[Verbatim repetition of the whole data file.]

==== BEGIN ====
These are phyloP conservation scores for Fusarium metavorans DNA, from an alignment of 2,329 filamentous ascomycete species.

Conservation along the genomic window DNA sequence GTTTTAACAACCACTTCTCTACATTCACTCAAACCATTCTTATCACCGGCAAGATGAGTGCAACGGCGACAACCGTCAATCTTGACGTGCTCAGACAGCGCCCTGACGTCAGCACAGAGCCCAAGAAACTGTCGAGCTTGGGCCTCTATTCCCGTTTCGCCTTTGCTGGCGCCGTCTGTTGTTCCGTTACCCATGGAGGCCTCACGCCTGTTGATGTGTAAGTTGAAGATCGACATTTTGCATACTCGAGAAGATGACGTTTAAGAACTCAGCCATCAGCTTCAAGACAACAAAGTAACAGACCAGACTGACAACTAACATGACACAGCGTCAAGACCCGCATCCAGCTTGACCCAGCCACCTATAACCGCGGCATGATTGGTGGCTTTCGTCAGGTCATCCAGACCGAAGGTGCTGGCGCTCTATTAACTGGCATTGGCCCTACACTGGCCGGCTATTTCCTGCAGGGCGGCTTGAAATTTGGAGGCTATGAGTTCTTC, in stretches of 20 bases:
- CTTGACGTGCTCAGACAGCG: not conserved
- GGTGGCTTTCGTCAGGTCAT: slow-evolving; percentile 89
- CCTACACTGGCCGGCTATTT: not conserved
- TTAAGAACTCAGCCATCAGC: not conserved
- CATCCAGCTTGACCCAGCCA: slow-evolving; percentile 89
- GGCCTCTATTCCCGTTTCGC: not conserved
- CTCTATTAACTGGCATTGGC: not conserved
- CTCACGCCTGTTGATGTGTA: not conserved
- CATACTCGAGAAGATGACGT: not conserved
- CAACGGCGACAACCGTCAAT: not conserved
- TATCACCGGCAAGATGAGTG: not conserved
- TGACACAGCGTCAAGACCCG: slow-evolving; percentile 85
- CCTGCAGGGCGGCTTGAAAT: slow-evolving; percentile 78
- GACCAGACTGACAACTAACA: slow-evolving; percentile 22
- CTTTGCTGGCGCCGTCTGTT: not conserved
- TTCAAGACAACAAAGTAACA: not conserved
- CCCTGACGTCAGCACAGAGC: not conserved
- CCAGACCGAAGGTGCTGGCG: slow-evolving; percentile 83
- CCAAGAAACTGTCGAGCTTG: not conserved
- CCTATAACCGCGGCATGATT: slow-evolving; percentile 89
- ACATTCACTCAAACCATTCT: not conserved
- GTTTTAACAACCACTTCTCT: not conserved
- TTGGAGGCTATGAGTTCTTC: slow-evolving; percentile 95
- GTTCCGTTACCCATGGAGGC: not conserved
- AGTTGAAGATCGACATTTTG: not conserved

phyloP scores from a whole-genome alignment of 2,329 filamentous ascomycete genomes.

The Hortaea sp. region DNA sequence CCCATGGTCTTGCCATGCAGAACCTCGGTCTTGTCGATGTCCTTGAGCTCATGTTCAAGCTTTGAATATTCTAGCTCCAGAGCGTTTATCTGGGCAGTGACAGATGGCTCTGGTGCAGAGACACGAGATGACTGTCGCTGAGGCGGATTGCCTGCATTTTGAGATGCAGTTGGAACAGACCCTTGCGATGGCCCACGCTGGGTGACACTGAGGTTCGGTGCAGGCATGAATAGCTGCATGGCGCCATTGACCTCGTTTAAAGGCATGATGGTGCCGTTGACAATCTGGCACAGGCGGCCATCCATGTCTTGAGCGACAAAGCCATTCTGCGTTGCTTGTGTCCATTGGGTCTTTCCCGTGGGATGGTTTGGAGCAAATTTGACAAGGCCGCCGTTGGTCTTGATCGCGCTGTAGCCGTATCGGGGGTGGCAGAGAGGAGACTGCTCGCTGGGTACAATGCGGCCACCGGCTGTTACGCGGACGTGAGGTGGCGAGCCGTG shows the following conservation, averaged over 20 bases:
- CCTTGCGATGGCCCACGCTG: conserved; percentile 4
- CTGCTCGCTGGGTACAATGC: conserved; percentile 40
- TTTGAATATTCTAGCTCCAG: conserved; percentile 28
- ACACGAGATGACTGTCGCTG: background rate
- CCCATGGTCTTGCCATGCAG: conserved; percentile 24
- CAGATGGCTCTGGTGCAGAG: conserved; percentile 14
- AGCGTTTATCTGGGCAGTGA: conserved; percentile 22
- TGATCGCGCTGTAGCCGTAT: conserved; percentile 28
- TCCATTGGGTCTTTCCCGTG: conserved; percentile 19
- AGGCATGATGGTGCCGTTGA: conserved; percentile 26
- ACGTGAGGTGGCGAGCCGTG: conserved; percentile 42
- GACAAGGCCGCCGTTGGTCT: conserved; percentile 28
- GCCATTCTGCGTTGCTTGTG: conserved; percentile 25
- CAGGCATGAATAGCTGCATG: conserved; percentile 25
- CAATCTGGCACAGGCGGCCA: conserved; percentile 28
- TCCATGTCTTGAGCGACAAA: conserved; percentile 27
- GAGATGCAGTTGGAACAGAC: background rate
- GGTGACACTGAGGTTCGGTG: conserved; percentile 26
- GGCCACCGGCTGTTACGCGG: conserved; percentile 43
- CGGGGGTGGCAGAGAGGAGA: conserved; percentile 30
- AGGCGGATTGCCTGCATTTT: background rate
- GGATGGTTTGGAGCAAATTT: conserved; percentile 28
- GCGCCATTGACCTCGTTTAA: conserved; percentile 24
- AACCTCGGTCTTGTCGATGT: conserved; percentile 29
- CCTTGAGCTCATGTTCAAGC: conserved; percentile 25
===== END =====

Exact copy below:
These are phyloP conservation scores for Fusarium metavorans DNA, from an alignment of 2,329 filamentous ascomycete species.

Conservation along the genomic window DNA sequence GTTTTAACAACCACTTCTCTACATTCACTCAAACCATTCTTATCACCGGCAAGATGAGTGCAACGGCGACAACCGTCAATCTTGACGTGCTCAGACAGCGCCCTGACGTCAGCACAGAGCCCAAGAAACTGTCGAGCTTGGGCCTCTATTCCCGTTTCGCCTTTGCTGGCGCCGTCTGTTGTTCCGTTACCCATGGAGGCCTCACGCCTGTTGATGTGTAAGTTGAAGATCGACATTTTGCATACTCGAGAAGATGACGTTTAAGAACTCAGCCATCAGCTTCAAGACAACAAAGTAACAGACCAGACTGACAACTAACATGACACAGCGTCAAGACCCGCATCCAGCTTGACCCAGCCACCTATAACCGCGGCATGATTGGTGGCTTTCGTCAGGTCATCCAGACCGAAGGTGCTGGCGCTCTATTAACTGGCATTGGCCCTACACTGGCCGGCTATTTCCTGCAGGGCGGCTTGAAATTTGGAGGCTATGAGTTCTTC, in stretches of 20 bases:
- CTTGACGTGCTCAGACAGCG: not conserved
- GGTGGCTTTCGTCAGGTCAT: slow-evolving; percentile 89
- CCTACACTGGCCGGCTATTT: not conserved
- TTAAGAACTCAGCCATCAGC: not conserved
- CATCCAGCTTGACCCAGCCA: slow-evolving; percentile 89
- GGCCTCTATTCCCGTTTCGC: not conserved
- CTCTATTAACTGGCATTGGC: not conserved
- CTCACGCCTGTTGATGTGTA: not conserved
- CATACTCGAGAAGATGACGT: not conserved
- CAACGGCGACAACCGTCAAT: not conserved
- TATCACCGGCAAGATGAGTG: not conserved
- TGACACAGCGTCAAGACCCG: slow-evolving; percentile 85
- CCTGCAGGGCGGCTTGAAAT: slow-evolving; percentile 78
- GACCAGACTGACAACTAACA: slow-evolving; percentile 22
- CTTTGCTGGCGCCGTCTGTT: not conserved
- TTCAAGACAACAAAGTAACA: not conserved
- CCCTGACGTCAGCACAGAGC: not conserved
- CCAGACCGAAGGTGCTGGCG: slow-evolving; percentile 83
- CCAAGAAACTGTCGAGCTTG: not conserved
- CCTATAACCGCGGCATGATT: slow-evolving; percentile 89
- ACATTCACTCAAACCATTCT: not conserved
- GTTTTAACAACCACTTCTCT: not conserved
- TTGGAGGCTATGAGTTCTTC: slow-evolving; percentile 95
- GTTCCGTTACCCATGGAGGC: not conserved
- AGTTGAAGATCGACATTTTG: not conserved

phyloP scores from a whole-genome alignment of 2,329 filamentous ascomycete genomes.

The Hortaea sp. region DNA sequence CCCATGGTCTTGCCATGCAGAACCTCGGTCTTGTCGATGTCCTTGAGCTCATGTTCAAGCTTTGAATATTCTAGCTCCAGAGCGTTTATCTGGGCAGTGACAGATGGCTCTGGTGCAGAGACACGAGATGACTGTCGCTGAGGCGGATTGCCTGCATTTTGAGATGCAGTTGGAACAGACCCTTGCGATGGCCCACGCTGGGTGACACTGAGGTTCGGTGCAGGCATGAATAGCTGCATGGCGCCATTGACCTCGTTTAAAGGCATGATGGTGCCGTTGACAATCTGGCACAGGCGGCCATCCATGTCTTGAGCGACAAAGCCATTCTGCGTTGCTTGTGTCCATTGGGTCTTTCCCGTGGGATGGTTTGGAGCAAATTTGACAAGGCCGCCGTTGGTCTTGATCGCGCTGTAGCCGTATCGGGGGTGGCAGAGAGGAGACTGCTCGCTGGGTACAATGCGGCCACCGGCTGTTACGCGGACGTGAGGTGGCGAGCCGTG shows the following conservation, averaged over 20 bases:
- CCTTGCGATGGCCCACGCTG: conserved; percentile 4
- CTGCTCGCTGGGTACAATGC: conserved; percentile 40
- TTTGAATATTCTAGCTCCAG: conserved; percentile 28
- ACACGAGATGACTGTCGCTG: background rate
- CCCATGGTCTTGCCATGCAG: conserved; percentile 24
- CAGATGGCTCTGGTGCAGAG: conserved; percentile 14
- AGCGTTTATCTGGGCAGTGA: conserved; percentile 22
- TGATCGCGCTGTAGCCGTAT: conserved; percentile 28
- TCCATTGGGTCTTTCCCGTG: conserved; percentile 19
- AGGCATGATGGTGCCGTTGA: conserved; percentile 26
- ACGTGAGGTGGCGAGCCGTG: conserved; percentile 42
- GACAAGGCCGCCGTTGGTCT: conserved; percentile 28
- GCCATTCTGCGTTGCTTGTG: conserved; percentile 25
- CAGGCATGAATAGCTGCATG: conserved; percentile 25
- CAATCTGGCACAGGCGGCCA: conserved; percentile 28
- TCCATGTCTTGAGCGACAAA: conserved; percentile 27
- GAGATGCAGTTGGAACAGAC: background rate
- GGTGACACTGAGGTTCGGTG: conserved; percentile 26
- GGCCACCGGCTGTTACGCGG: conserved; percentile 43
- CGGGGGTGGCAGAGAGGAGA: conserved; percentile 30
- AGGCGGATTGCCTGCATTTT: background rate
- GGATGGTTTGGAGCAAATTT: conserved; percentile 28
- GCGCCATTGACCTCGTTTAA: conserved; percentile 24
- AACCTCGGTCTTGTCGATGT: conserved; percentile 29
- CCTTGAGCTCATGTTCAAGC: conserved; percentile 25